Baylor libraries pay tribute to the memory of Sept. 11

The W. R. Poage Legislative Library’s 9/11 exhibit, “Not Forgotten,” will be open until Dec. 2. The exhibit is a visual memorial of Sept. 11 and seeks to honor those who lost their lives in the attacks and those who were left behind.
Ambika Kashi Singh | Lariat Photographer

By Ashley Yeaman

A new exhibit at the W. R. Poage Legislative Library presents a visual memorial of the Sept. 11 attacks, focusing on the sequence of events, the initial responses and the lasting aftermath.

Marking the 10-year anniversary of the event that transformed America, “Not Forgotten” salutes both those who lost their lives that day and those left behind.

Ben Rogers, director of the library, said the exhibit was designed to focus on Americans rather than their attackers.

“In the last 10 years, we’ve collected videos and books and magazines and anything related to 9/11 and terrorism,” Rogers said. “But for this particular part of the exhibit, we didn’t want to go into the terrorism aspect of it.

This is just commemorating the people who died and the event itself.”

At the Wall of Remembrance in the exhibit, visitors can write their thoughts and memories of Sept. 11 on comment cards that are then pinned to the wall for visitors to read.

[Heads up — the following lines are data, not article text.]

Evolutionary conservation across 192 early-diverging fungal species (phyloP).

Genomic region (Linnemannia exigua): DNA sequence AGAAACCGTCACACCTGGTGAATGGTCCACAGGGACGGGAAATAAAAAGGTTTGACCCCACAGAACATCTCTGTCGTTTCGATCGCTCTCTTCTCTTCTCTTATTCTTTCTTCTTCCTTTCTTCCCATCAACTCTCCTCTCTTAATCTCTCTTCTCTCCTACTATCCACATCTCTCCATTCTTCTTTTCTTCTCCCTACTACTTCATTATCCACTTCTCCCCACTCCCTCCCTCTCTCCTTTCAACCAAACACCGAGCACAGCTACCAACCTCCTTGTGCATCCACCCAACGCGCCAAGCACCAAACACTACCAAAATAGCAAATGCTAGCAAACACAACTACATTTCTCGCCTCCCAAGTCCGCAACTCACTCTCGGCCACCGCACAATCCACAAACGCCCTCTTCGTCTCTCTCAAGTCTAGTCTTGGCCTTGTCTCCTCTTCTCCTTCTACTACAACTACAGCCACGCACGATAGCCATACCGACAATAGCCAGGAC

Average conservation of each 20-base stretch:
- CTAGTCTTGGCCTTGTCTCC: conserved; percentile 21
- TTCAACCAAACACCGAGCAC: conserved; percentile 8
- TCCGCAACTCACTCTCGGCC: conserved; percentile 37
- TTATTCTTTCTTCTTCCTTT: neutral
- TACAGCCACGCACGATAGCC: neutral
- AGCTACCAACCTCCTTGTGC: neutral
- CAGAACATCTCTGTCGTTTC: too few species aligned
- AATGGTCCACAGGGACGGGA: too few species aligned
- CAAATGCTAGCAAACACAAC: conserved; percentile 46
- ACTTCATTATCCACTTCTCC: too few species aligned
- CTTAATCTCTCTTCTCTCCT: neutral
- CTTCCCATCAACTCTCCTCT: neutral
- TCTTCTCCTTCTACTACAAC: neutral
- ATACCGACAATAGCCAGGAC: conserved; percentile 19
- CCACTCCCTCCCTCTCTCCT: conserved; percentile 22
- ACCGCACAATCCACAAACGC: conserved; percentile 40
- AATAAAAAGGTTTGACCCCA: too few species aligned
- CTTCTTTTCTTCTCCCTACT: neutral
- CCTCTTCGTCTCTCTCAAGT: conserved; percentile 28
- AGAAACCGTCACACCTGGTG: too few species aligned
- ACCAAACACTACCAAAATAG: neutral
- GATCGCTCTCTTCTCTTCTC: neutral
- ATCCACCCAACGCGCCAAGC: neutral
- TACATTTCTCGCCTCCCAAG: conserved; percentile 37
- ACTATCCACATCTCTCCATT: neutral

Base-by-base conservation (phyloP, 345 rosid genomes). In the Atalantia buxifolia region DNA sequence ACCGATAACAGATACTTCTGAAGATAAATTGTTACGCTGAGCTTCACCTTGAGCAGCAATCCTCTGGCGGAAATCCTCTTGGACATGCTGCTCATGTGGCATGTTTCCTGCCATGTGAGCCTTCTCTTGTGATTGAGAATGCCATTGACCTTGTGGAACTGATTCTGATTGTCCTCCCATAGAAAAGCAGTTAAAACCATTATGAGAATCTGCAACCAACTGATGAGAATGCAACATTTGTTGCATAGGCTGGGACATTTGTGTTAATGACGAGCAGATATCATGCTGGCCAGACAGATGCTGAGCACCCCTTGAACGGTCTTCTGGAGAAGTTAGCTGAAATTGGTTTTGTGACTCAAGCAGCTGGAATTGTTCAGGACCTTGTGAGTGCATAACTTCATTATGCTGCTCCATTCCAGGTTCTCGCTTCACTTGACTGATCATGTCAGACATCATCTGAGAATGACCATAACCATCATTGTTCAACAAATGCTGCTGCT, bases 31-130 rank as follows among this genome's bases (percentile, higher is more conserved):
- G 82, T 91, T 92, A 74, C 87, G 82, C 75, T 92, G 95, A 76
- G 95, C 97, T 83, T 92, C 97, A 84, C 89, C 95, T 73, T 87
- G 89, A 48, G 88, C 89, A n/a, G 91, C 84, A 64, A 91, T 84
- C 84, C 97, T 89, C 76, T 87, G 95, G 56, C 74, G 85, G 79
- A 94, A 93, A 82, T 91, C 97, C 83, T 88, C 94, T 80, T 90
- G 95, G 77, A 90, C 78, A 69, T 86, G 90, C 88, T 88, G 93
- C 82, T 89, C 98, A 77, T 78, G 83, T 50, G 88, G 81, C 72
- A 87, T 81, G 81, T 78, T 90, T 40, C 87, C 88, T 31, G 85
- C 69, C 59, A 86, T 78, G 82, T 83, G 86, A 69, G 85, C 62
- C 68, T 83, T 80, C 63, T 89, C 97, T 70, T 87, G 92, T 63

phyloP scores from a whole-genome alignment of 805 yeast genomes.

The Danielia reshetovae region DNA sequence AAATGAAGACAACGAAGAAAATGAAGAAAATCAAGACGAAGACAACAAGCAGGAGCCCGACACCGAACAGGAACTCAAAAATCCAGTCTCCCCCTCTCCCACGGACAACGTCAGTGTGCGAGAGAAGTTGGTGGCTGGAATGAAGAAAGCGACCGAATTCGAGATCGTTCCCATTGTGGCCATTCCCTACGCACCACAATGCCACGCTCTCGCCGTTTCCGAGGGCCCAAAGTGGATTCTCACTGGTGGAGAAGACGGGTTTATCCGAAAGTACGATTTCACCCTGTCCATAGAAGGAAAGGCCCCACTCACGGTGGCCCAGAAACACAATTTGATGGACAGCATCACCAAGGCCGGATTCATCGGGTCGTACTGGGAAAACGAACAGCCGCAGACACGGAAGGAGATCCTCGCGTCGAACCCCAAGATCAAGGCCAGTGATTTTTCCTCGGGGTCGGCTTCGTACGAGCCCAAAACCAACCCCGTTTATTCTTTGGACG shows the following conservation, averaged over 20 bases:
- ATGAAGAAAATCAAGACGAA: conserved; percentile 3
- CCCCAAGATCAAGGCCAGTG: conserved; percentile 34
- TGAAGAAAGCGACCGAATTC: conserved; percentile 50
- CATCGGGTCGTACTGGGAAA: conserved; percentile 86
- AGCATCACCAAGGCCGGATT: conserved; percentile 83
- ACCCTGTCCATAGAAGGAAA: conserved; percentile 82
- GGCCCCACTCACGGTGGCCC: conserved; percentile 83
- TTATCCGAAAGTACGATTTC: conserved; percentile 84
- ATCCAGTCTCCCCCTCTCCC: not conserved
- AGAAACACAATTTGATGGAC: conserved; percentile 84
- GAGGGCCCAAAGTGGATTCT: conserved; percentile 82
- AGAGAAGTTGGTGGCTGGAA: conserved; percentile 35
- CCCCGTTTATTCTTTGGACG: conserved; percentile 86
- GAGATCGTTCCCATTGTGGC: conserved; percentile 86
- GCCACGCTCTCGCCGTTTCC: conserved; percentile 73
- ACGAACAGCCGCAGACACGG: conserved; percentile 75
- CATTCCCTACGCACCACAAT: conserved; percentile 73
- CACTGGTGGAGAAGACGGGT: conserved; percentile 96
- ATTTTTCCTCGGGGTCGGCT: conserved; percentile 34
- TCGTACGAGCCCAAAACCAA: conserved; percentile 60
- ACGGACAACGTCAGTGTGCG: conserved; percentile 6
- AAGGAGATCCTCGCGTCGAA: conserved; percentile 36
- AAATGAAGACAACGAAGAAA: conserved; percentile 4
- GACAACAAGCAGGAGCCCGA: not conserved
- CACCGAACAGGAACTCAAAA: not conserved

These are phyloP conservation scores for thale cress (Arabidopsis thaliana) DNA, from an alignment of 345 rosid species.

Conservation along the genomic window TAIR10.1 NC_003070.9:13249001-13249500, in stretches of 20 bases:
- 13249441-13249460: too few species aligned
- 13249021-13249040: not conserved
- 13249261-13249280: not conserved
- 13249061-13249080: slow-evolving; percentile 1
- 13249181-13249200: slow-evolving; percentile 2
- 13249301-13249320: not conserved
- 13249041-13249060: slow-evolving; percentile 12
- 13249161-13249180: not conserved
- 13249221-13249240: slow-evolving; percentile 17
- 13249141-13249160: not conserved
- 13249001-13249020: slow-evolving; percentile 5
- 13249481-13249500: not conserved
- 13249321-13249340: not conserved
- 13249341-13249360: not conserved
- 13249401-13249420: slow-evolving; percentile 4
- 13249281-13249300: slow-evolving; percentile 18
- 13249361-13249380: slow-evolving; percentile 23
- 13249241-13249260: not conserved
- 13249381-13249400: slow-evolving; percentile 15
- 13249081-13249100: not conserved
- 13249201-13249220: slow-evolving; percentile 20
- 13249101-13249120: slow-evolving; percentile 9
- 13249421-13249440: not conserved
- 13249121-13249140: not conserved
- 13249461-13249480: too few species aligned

“An integral part of the exhibit is people’s response to the event,” Rogers said.

To get a head start on the wall before the exhibit opened, the library sent out comment cards to individuals in the Baylor and Waco community.

The returned cards describe a mixture of feelings, from shock and hopelessness to courage and determination.

Pattie Orr, vice president of information technology and dean of university libraries was in Boston, Mass., working at Wellesley College on the day of the attacks.

“I remember that we all went to give blood, thinking the victims would be sent to Boston hospitals later that day, but they never came. So sad. No victims to help and so many lives lost,” Orr wrote.

Sinai Wood, an associate professor and documents librarian at Baylor, said on her comment card that the attacks left a permanent mark on America.

“The day unfolded and so did the realization that our lives and our country would be changed forever,” Sinai wrote. “We have to always remember the bad, but also the very good that makes our country what it is, the ‘can do’ spirit, the American spirit of never giving up, persevering.”

The exhibit at the Poage Library seeks to capture the dual nature of the attacks, illustrating both the tragedy as well as the will of a nation to carry on.

Rogers said immediately after the Sept. 11 attacks, the library began to collect newspapers from 24 different cities, including Dallas, Houston, Waco, Miami, San Francisco and Washington, D.C., to document the events.

These front pages and other articles are on display at the exhibit, along with supplementary exhibits at Moody Memorial Library and Jesse H. Jones Library.

The newspapers have also been scanned and are now available to researchers online through the library’s Project 9-11, an attempt to preserve as many of the original publications as possible.